Lawyers for Sir Cliff Richard have told the High Court the BBC’s coverage of a police raid on the singer’s home was a “very serious invasion” of his privacy.
The BBC is being sued over its footage showing officers searching the star’s Berkshire apartment in 2014 after a claim of historical sexual assault.
Sir Cliff, 77, was not charged with any offence and says he suffered “profound and long-lasting damage”.
The BBC argues its coverage was in the public interest.
It denies the singer had a reasonable expectation of privacy in relation to the material broadcast.
In a written statement, Sir Cliff’s barrister, Justin Rushbrooke QC, said the BBC had used TV cameras to “spy into someone’s home” as South Yorkshire Police carried out their raid.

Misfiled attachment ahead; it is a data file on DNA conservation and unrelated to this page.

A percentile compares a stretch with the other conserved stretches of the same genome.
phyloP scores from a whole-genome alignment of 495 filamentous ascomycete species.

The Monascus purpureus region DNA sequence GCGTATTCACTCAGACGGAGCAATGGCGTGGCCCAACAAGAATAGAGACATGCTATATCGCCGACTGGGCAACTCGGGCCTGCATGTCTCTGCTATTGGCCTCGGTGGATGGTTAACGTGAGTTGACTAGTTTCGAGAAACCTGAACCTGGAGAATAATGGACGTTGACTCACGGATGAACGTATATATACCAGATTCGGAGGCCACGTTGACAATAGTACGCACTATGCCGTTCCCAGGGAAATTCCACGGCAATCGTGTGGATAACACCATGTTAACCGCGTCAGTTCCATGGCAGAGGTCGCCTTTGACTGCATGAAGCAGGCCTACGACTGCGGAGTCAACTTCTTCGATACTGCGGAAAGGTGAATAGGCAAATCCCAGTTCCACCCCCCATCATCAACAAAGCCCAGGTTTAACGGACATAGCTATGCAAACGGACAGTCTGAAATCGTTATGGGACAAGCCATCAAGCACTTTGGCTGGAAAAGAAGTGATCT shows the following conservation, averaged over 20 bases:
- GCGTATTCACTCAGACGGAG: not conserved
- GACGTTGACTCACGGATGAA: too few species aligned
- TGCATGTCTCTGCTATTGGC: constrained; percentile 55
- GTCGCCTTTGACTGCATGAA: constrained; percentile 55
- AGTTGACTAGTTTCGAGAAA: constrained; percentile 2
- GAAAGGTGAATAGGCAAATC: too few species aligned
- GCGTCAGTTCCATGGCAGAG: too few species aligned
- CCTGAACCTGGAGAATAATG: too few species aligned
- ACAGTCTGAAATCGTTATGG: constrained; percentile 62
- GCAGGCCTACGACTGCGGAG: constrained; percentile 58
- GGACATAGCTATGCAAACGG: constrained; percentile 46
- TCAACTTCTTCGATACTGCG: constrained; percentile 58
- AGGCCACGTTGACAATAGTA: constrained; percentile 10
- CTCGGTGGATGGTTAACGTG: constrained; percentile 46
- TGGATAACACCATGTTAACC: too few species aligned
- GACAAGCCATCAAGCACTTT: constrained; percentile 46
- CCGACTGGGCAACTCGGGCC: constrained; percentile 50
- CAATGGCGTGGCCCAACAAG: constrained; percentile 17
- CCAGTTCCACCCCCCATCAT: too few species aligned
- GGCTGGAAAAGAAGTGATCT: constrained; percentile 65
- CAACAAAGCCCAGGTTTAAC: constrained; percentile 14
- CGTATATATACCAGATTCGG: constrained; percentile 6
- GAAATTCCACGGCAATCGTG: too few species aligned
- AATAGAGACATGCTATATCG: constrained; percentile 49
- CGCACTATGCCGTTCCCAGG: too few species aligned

He said: “It is hard to encapsulate in words the sense of panic and powerlessness that must have been induced in him on 14 August 2014 when he realised that the BBC were relaying instantaneously and indiscriminately around the world highly sensitive and damaging information concerning himself – all based upon an allegation of serious criminal conduct which he knew to be entirely false.”